identification in order to purchase ammunition in Connecticut.
To obtain an ammunition certificate, any person 18 or older may request
that the Department of Emergency Services and Public Protection perform
a national criminal
history records check to determine if such person is eligible to
possess a firearm in Connecticut. After a successful records check, the
Department will issue an
ammunition certificate that is good for 5 years.
Q. Will there be any limits as to the quantity of legal firearms or
ammunition that I can purchase?
A. No. The bill does not limit or restrict the amount of legal firearms
or ammunition that may be purchased by an eligible buyer.
Q. What are the limits on detachable magazines? How many rounds can I
A. Upon passage of the bill, you will no longer be able to purchase
detachable magazines that accept more than 10 rounds of ammunition in
Connecticut. If prior to
passage, you own detachable magazines that accept more than 10 rounds
of ammunition you may keep those magazines as long as you file a
possession with the Department of Emergency Services and Public
Protection. The declaration will let the Department know you lawfully
possessed the large capacity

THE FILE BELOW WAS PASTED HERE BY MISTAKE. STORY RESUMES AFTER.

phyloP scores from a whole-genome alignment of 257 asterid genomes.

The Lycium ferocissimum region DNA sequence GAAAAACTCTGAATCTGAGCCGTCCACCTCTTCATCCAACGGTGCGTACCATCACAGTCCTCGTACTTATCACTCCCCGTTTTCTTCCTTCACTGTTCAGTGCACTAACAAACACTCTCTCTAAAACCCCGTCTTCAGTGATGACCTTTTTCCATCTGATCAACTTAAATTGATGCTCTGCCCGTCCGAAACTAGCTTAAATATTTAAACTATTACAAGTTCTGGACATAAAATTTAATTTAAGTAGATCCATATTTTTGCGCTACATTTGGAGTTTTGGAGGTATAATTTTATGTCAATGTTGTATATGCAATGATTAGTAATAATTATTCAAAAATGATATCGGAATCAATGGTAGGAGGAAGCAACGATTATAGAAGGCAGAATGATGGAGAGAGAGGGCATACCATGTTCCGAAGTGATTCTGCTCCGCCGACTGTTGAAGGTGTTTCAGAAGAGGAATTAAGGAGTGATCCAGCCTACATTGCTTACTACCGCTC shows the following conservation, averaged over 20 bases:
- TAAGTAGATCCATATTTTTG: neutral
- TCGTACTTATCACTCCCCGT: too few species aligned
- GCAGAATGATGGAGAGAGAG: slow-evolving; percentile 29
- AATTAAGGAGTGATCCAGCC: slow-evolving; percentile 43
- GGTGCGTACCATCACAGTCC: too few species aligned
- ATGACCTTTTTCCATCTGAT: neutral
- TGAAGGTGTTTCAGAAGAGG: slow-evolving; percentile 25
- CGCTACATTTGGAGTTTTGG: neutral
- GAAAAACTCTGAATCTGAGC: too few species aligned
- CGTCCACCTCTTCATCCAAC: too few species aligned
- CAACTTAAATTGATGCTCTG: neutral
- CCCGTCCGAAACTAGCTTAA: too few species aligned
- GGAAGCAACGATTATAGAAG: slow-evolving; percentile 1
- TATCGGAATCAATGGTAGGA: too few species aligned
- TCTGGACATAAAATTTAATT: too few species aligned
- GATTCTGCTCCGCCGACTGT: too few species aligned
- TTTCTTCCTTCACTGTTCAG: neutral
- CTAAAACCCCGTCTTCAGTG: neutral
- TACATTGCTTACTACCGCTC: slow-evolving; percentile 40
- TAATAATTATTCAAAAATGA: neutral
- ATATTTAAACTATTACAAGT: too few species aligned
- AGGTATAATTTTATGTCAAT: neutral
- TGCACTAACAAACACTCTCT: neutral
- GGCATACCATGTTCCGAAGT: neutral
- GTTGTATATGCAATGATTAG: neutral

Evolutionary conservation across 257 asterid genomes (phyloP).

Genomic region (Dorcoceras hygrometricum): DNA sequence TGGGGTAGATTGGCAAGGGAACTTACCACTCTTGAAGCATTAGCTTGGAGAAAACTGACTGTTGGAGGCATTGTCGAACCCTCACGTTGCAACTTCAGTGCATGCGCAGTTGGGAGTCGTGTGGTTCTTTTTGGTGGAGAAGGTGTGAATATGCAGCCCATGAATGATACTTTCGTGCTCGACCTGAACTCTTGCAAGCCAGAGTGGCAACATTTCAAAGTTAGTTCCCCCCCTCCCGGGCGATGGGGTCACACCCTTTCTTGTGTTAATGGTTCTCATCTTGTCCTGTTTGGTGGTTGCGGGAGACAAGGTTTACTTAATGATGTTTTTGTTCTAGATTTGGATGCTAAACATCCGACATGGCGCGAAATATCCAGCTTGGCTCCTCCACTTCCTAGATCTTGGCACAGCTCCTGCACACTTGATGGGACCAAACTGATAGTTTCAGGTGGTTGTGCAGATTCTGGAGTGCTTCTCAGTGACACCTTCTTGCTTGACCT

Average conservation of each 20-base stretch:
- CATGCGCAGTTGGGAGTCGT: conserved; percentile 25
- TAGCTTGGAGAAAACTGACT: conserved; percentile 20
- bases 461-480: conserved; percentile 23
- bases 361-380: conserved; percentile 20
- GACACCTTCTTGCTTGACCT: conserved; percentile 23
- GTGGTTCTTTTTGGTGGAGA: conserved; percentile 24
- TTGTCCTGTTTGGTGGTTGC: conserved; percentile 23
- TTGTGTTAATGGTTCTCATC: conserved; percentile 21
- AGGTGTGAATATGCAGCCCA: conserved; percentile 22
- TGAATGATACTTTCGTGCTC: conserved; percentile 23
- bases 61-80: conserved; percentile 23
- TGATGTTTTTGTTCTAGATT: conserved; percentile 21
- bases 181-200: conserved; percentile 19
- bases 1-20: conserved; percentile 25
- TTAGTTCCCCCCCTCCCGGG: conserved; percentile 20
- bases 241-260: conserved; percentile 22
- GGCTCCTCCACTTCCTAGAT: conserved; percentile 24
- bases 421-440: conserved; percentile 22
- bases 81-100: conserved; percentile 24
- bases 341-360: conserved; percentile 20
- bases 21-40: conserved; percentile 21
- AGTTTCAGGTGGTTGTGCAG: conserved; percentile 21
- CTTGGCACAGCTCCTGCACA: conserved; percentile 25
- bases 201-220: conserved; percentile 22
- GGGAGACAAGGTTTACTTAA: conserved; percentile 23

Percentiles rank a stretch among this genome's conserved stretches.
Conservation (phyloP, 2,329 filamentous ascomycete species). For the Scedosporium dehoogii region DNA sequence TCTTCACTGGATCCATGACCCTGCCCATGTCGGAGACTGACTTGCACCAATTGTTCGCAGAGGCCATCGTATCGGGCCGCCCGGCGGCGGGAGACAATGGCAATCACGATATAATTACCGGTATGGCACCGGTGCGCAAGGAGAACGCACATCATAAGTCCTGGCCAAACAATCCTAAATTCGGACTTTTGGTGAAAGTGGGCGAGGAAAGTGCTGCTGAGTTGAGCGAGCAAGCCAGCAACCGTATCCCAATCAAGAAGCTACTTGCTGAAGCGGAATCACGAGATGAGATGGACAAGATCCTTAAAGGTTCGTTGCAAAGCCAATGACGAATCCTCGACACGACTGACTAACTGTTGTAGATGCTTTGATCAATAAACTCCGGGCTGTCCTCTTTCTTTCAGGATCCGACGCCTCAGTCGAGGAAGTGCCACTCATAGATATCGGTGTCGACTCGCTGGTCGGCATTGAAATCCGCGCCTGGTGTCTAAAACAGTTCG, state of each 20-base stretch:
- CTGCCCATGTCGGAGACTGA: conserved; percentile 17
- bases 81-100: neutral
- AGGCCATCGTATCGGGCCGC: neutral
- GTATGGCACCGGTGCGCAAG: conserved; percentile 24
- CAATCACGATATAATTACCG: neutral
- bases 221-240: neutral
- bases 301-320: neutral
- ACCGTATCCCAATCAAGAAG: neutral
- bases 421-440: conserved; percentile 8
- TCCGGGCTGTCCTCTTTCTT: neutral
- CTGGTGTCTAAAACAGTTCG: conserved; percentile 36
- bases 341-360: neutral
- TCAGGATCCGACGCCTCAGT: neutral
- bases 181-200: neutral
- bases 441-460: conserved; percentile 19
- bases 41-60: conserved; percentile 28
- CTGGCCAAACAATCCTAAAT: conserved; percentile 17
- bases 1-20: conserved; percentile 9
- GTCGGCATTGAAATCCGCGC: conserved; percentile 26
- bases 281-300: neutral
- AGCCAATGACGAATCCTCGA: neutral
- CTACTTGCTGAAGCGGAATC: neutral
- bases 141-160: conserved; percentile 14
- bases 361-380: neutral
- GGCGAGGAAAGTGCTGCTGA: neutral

magazines before the bill went into effect.
Persons who lawfully possess large capacity magazines prior to the
passage of the bill can carry their magazines at home and at target
ranges or shooting clubs filled
to capacity. The magazines may also be used at a person’s place of
business or other property owned by that person as long as the magazine
does not contain more
than 10 rounds of ammunition. Large capacity magazines can also be
transported between these places if they contain no more than 10 rounds
Q. Are there changes being made to the permit application process or
A. The process for obtaining a pistol permit remains the same; however,
applicants going forward will only be able to apply for a temporary
permit to carry in the town
where they are a bona fide resident. In the past, you could apply for a
temporary permit to carry in either your town of residence or place of
business. Also, you may
only apply for a temporary permit to carry a pistol or revolver once
every twelve months.
There are no increases in any existing fees. There are fees related to
the new long gun eligibility certificate and the ammunition
certificate. Both certificates will cost
$35 every five years.
Q. Will there be a new firearm ammunition tax?